“What? Oh, this?” She held up the book. “It’s a collection of inspirational essays that Mrs. Willard gave me.” She blushed slightly. “I’m sure I will find it most enjoyable, but what with the convention and all I must be more fatigued than I thought; I haven’t been able to read very far into it yet. I keep falling asleep.”

Heyes looked at her and smiled; she smiled back but returned to her book.


Heyes adjusted his seat one more time. This time the Kid did not bother to look at him. “Joshua, will you sit still? You’re as jumpy as water on a hot griddle.”

Heyes pulled out a deck of cards. “Thaddeus, how about…?”

“Gentlemen,” spoke Dora, looking shocked “You are not going to gamble in my presence are you?”

“Uh, no, ma’am,” Heyes said sheepishly. He began to put the cards away then brightened. “Just thought I’d practice some card tricks.” He counted out twenty-one cards. “Ma’am, care to take a card, any card?”


The train chugged impatiently at the platform.

“Ma’am, you sure you don’t want to get up, stretch your legs or somethin'?” The Kid asked as he returned to their seats. Heyes stood, nodded his head, and left.

“No, thank you. I’m fine. I have some water with me and some sandwiches for all of us. That should suffice.” She looked out the window and surreptitiously wiped her forehead with her handkerchief. “My, it’s warm today. Mr. Jones, do you know how long we will be here?”

“About five more minutes, ma’am. Joshua will be back before the train leaves, don’t worry. We never miss trains we’re tryin’ to catch.” The Kid smiled at her and she smiled back.


The Kid looked out the window and frowned. Through the window he watched three boisterous cowboys arguing with the conductor and waving tickets. Finally, the conductor gave way and the men boarded the other passenger car, repeatedly dropping their bags and pushing each other as they tried to climb the steps. As Heyes returned, the Kid nodded out the window, indicating the men.

Dora watched them. “What is it?” she asked, worriedly.

Heyes smiled at her. “Nothing to worry about, ma’am. Just some cowboys who’ve been enjoying themselves a little too much. They’re in the other car, shouldn’t bother us at all.”

As he spoke, a young couple came in from the other car.

“Here, Julia, I told you we’d be fine here,” the husband said, settling his very pregnant wife in the seats across the aisle from the three of them.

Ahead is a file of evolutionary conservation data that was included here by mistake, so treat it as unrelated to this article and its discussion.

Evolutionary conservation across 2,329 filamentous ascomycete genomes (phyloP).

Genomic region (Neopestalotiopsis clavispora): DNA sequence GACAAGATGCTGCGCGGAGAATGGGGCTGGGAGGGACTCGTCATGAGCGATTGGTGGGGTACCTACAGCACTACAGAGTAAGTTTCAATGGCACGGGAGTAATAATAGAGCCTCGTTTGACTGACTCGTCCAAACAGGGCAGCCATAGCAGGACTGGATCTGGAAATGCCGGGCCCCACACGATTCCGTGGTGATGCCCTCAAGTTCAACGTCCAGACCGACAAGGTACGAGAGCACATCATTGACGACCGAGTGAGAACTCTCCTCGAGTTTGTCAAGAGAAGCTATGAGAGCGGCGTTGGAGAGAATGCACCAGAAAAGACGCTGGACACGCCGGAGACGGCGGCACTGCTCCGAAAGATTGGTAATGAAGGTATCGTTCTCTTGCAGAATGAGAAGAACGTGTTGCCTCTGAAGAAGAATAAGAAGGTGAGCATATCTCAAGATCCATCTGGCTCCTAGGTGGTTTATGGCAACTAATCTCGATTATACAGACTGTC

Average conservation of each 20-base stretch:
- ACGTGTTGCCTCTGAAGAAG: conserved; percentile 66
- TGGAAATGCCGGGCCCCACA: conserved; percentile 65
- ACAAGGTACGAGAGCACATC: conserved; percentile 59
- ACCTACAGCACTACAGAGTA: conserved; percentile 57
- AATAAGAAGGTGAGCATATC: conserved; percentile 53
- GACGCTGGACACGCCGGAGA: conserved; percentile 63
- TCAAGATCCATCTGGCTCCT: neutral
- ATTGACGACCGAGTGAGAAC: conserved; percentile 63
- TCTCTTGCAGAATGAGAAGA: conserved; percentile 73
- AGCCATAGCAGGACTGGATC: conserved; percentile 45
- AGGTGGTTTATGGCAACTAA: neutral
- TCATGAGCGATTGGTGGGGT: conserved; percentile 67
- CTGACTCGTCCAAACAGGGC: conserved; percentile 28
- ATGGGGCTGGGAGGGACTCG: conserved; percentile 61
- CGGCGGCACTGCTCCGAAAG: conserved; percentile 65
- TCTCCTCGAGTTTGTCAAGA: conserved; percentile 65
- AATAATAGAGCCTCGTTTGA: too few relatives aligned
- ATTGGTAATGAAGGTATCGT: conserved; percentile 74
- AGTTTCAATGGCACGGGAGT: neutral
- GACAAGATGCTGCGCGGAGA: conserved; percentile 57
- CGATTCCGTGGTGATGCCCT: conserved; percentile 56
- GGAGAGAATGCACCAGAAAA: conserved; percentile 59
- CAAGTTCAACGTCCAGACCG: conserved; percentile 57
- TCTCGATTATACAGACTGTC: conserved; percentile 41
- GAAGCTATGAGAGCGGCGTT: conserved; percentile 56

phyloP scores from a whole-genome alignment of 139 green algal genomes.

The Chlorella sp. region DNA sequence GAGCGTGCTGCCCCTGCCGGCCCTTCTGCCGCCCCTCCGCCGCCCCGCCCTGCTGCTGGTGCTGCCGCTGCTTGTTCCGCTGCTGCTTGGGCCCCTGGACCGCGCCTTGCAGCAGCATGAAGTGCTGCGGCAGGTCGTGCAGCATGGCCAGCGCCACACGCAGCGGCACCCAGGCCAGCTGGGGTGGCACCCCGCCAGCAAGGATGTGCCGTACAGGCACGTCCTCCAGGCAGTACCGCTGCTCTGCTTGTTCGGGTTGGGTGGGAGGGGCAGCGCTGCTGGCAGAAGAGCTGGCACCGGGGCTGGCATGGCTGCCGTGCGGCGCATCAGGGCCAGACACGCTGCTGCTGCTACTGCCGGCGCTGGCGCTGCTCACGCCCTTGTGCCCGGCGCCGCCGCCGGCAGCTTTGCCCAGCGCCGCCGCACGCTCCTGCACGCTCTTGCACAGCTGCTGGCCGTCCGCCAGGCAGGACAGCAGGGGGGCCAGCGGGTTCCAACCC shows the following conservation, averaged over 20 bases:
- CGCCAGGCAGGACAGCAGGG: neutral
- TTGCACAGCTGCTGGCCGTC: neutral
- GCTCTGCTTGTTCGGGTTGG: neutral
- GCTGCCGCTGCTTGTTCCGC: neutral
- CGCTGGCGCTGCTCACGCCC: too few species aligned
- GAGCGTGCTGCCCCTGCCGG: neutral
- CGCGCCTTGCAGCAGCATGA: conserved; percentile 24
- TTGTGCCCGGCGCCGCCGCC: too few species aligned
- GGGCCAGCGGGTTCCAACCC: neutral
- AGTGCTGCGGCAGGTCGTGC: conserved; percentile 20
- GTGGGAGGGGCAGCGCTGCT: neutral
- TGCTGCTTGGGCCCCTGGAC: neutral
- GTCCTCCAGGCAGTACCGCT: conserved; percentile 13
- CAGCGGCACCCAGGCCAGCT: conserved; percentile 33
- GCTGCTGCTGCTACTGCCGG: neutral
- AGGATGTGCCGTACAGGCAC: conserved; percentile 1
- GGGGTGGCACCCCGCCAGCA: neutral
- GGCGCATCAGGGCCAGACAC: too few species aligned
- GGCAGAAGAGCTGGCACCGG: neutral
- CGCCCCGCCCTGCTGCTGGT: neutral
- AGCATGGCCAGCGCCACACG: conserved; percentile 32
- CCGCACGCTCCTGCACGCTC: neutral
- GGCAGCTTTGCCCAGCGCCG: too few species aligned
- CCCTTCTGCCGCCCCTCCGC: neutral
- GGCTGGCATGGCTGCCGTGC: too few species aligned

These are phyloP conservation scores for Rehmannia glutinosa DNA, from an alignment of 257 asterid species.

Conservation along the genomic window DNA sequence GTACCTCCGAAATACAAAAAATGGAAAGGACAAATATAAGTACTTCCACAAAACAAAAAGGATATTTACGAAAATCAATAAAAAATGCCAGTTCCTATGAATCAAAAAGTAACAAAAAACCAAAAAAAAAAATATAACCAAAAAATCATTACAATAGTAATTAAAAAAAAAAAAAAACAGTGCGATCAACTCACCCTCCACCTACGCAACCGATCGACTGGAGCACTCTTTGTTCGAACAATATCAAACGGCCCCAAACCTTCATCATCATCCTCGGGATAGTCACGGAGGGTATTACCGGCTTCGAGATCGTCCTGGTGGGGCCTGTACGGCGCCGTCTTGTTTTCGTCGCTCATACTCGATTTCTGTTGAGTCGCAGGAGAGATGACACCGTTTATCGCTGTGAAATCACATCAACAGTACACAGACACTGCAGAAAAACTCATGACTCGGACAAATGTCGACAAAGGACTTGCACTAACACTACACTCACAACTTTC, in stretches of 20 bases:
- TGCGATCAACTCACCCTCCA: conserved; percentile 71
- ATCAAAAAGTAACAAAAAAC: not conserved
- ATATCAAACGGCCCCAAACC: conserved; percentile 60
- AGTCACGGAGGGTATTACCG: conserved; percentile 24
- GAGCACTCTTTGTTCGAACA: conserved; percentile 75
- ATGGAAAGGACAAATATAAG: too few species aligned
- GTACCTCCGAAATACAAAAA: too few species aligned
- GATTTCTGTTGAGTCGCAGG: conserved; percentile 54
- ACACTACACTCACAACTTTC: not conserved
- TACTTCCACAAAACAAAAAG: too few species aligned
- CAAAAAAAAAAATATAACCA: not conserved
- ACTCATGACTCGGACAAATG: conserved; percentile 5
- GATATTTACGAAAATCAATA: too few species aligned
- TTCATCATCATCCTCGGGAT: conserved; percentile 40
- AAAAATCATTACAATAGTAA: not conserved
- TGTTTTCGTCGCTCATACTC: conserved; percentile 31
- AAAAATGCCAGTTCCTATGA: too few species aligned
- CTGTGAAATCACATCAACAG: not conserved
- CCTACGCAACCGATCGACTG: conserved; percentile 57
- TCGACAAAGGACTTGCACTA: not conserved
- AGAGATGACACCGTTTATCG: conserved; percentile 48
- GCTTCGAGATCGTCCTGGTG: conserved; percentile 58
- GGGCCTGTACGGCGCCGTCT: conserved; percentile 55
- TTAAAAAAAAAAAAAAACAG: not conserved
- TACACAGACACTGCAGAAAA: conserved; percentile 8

Dora looked over. “You look frightened, child. Is there a problem on the train?”

The young woman started. “Oh, no, not really. Just some men the worse for drink got on at that last stop. Luke here decided we’d be more comfortable in this car. So here we are.”

“Good gracious! Alcohol is such an evil. It should not be allowed. Don’t you agree, Mr. Smith, Mr. Jones?” asked Dora, turning to them.


“Not necessarily, ma’am,” Heyes replied. “Alcohol has many medicinal uses, and for many folks a drink or two can be calming. But I admit there are plenty of fools who don’t know when to stop.”

Dora frowned and sniffed.


Heyes looked up from his paper and glanced out the window. Dora was leaning back in her seat, sleeping. The Kid, sitting next to Heyes, had his hat pulled over his eyes and appeared to be sleeping as well.

Sounds arose from the door leading to the next car. The Kid pushed his hat up on his head and straightened up in the seat, frowning at the door as he did so. As the sounds got louder, Dora awoke with a start and turned to watch the door, a frightened expression on her face. The other passengers were also staring at the door.

The door burst open and the three cowboys, now very drunk, entered laughing and cursing. The minister looked shocked and told his children to hush, placing his own bulk between them and the aisle.

“Sure is quiet in here, Zeke!” shouted one of the cowboys.

“Yeah, you’d think it was a wake,” responded another. He looked around and spied the young woman with her grandparents. “Hey, let’s have us a party, folks. You, what’s your name? Why don’t you party with us?”

The young woman shrank away from the drunken strangers.

Dora sat bolt upright, as the Kid and Heyes rose to their feet.

“Now, boys, why don’t you leave these folks alone,” the Kid said quietly, walking down the aisle towards the cowboys.

“No, we want a party, and this little lady is gonna party with us.” One of the cowboys made a grab for the girl.

The Kid grabbed his arm and swung him around. “I don’t think so. That’s enough.”

Heyes, standing right behind the Kid added, “Go back to the other car, boys. No one wants any trouble, but you’re bothering the folks in here.”

Dora watched this for a moment then slipped out the other door of the passenger car.

The three cowboys had reached the belligerent stage. “You can’t make us. You aren’t the railroad, or the law,” one argued. “Right, fellas?”

The Kid fixed him with a steely blue glare. “We may be just private citizens, but we’re tellin’ you to stop botherin’ the folks in this car. You’re botherin’ the ladies and scarin’ the children.”

The other passengers watched quietly, their eyes moving from the cowboys to Heyes and the Kid and back as the two sides sparred.

“You’ll regret interfering!” shouted one of the cowboys reaching for his gun. Suddenly sober, he gulped and stared transfixed at the gun that had materialized in the Kid’s hand. There was a collective gasp from the onlookers.

“Here, here, what’s this all about?” growled the conductor as he hurried down the aisle, followed by Dora.

Heyes smiled grimly, gun in hand. “Nothing, just some of your passengers need some time to sleep it off. I think they might be more comfortable in the baggage car.”